placebo effect
(Medicine) Med a positive therapeutic effect claimed by a patient after receiving a placebo believed by him to be an active drug See control group
Collins English Dictionary – Complete and Unabridged 6th Edition 2003. © William Collins Sons & Co. Ltd 1979, 1986 © HarperCollins Publishers 1991, 1994, 1998, 2000, 2003

placebo effect - any effect that seems to be a consequence of administering a placebo; the change is usually beneficial and is assumed result from the person's faith in the treatment or preconceptions about what the experimental drug was supposed to do; pharmacologists were the first to talk about placebo effects but now the idea has been generalized to many situations having nothing to do with drugs
consequenceeffectresultupshotoutcomeeventissue - a phenomenon that follows and is caused by some previous phenomenon; "the magnetic effect was greater when the rod was lengthwise"; "his decision had depressing consequences for business"; "he acted very wise after the event"


THE FREE DICTIONARY ONLINE


Discussion Continues~> PART 2 | What About The Homeopathic Interview? Case Taking Techniques 

Tags: effect, nocebo, placebo, placebo-effect, placebo-response, saline-placebo

Views: 546

Reply to This

Replies to This Discussion

Dear Dr.Shore and Dr.Sachdeva,

I am seeing that you guys are on something great here.

May be placebos act as catalyst while remaining neutral in any said reaction between homeopathic remedy and the changes that happen to bring back the equilibrium?

May be they facilitate the second messenger system so that the desired changes are brought in?

I am looking forward to your posts

Regards,

SK
Manoj, good to hear from you.
Here is a quick response

Drug and Placebo: Study Redefines Placebo Effect as Part of Effective Treatment
ScienceDaily (Dec. 23, 2009) —

Researchers used the placebo effect to successfully treat psoriasis patients with one quarter to one half of their usual dose of a widely used steroid medication, according to an early study published online in the journal Psychosomatic Medicine. Early results in human patients suggest that the new technique could improve treatment for several chronic diseases that involve mental state or the immune system, including asthma, multiple sclerosis and chronic pain.

The other question concerns the belief of the practitioner as opposed to the belief of the patient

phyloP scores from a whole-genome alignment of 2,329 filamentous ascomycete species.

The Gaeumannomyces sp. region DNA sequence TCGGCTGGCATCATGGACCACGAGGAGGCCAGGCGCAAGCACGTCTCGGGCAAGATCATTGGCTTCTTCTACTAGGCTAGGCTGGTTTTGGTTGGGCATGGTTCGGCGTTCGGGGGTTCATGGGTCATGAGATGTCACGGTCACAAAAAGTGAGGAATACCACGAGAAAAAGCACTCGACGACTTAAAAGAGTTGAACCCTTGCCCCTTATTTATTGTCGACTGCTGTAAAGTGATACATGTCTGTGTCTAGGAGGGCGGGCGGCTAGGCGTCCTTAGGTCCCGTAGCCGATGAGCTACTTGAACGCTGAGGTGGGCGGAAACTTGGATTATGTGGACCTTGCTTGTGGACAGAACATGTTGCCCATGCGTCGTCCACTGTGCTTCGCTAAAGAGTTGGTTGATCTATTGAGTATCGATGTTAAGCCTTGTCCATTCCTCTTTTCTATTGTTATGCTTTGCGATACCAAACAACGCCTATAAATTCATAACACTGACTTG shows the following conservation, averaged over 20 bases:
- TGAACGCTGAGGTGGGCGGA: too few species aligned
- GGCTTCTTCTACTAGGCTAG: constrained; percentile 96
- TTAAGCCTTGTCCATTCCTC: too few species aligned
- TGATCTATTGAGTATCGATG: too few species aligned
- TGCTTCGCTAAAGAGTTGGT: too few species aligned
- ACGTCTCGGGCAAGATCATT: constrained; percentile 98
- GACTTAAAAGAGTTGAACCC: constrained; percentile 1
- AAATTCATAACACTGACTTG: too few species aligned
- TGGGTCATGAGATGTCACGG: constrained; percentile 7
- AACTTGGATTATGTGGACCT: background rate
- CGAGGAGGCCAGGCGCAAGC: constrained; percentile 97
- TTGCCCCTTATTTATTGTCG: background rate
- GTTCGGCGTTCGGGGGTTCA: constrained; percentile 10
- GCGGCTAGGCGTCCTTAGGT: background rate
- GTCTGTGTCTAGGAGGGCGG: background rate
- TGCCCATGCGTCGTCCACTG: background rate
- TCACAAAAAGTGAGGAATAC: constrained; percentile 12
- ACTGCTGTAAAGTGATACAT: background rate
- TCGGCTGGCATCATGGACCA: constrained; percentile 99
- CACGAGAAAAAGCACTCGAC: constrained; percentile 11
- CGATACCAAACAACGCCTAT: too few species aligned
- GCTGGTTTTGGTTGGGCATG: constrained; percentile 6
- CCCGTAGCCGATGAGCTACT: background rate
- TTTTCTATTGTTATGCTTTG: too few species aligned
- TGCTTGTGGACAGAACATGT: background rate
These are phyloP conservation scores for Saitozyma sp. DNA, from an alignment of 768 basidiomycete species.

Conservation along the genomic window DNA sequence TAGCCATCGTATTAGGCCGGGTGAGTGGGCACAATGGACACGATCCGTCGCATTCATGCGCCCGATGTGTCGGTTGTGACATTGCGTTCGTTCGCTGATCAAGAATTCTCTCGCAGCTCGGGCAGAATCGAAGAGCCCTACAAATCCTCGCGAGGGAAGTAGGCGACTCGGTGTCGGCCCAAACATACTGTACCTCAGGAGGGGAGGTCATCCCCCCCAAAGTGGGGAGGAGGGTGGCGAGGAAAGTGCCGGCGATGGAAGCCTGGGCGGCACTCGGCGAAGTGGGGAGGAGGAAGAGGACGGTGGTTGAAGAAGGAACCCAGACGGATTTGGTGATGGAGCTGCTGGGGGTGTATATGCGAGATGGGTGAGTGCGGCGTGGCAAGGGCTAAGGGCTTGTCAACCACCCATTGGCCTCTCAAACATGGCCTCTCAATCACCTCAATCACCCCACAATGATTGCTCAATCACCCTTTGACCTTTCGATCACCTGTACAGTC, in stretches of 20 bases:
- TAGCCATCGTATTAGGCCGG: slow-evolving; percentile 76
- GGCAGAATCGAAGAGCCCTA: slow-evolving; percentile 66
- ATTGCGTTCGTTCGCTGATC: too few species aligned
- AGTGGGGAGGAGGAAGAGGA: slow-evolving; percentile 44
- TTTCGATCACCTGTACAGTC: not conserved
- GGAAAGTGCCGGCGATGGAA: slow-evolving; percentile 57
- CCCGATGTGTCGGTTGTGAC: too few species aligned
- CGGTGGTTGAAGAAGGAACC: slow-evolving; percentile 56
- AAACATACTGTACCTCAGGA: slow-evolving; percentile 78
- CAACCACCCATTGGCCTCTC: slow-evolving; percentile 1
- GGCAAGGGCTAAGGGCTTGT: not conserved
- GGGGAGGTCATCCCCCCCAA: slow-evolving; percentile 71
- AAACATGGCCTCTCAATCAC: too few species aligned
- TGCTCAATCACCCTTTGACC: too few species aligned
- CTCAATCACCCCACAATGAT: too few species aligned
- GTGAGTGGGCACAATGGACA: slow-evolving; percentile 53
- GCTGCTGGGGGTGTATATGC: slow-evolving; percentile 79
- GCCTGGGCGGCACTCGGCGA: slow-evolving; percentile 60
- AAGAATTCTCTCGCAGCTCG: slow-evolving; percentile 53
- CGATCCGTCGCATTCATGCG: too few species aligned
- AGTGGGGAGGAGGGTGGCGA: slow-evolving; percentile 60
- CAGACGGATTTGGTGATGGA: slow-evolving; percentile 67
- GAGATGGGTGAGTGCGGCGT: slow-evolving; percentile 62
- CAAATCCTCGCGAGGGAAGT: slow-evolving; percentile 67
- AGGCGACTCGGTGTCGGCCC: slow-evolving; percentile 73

I will summarize one set of studies using dental analgesia.

The dentist was given a box containing the analgesic vials
The vials were divided into 3 labeled groups:
1] Saline
2] Analgesic
3] Some saline, some analgesic - Dentist could not distinguish which

The degree of pain relief was greater when the saline came from group 3 as opposed to group 1
This indicates that when the dentist thought that there was a possibility that the vial could be real analgesic this thought and expectation was transmitted unconsciously to the patient and influenced their response.

I have not actually had to address these issues academically for some time and so am having to search through all kinds of old records for references etc. Bear with me
Jonathan

Some additional homeopathic research attached
Attachments:
As this conversation moves deeper into the realm of "unbelievable" or "believable" possibilities of the mind's power, I begin to wonder whether "placebo treatments" can be a integrative form of medicine.

For instance, most likely homeopaths and doctors already have a thought and belief that their treatments will work. And, the patient, may or may not really have a belief the treatments will work.

When going to a homeopath with faith in their treatments, based on past success, they impart that intention, feeling, or mindset to the patient.

Now, if the patient has often been disappointed and let down in their past treatments for incurable or difficult diseases, how much does that affect the outcome? Can it be the homeopathic interview, which is taken at length, in depth, with a listening ear and good quality of guidance to awareness makes a shift or change in the belief of the patient?
Hello,

It is so delicate yet full of possibilities.

Can we say that, Similimum and “Placebo” both are potential catalyst of healing.

Similimum does the job when it matches with the core, causation, uniqueness etc of the malady. Let us say, we have a working algorithm to find the similimum. Though, by no means, we have yet discovered the ideal way to the similimum. Because, the day we know this secret, we will be able to affect rapid, gentle and permanent healing in every case.

Placebo as a catalyst of healing is a different realm altogether for us. Not for skeptics. They are pitching against homeopathy saying that it is just placebo, and, no more. What we are saying here is that placebo effect is evidence of body’s own healing potential. Homeopathy augments that.

So, we are recognizing body’s innate healing capability that may express in spontaneous healing. When this healing pathway is catalyzed by a non-medicinal intervention by an outside agency, we may call it the placebo effect.

In fact, we have been using placebo traditionally when we don’t want to do something. And, yet, we want to meet the felt need of patient. We use it as deception to not to interrupt the good work of similimum.
And now, we are finding so much evidence that placebo effect can be much more substantial. Beliefs, expectations, intentions, chemistry of encounter – all these, and probably many other, can make placebo therapeutic.

I wonder, as homeopaths, as holistic physicians, how we can make more creative/therapeutic use of placebo? Can we find synergistic strategies where similimum and placebo both complement each other? Can placebo ever substitute similimum?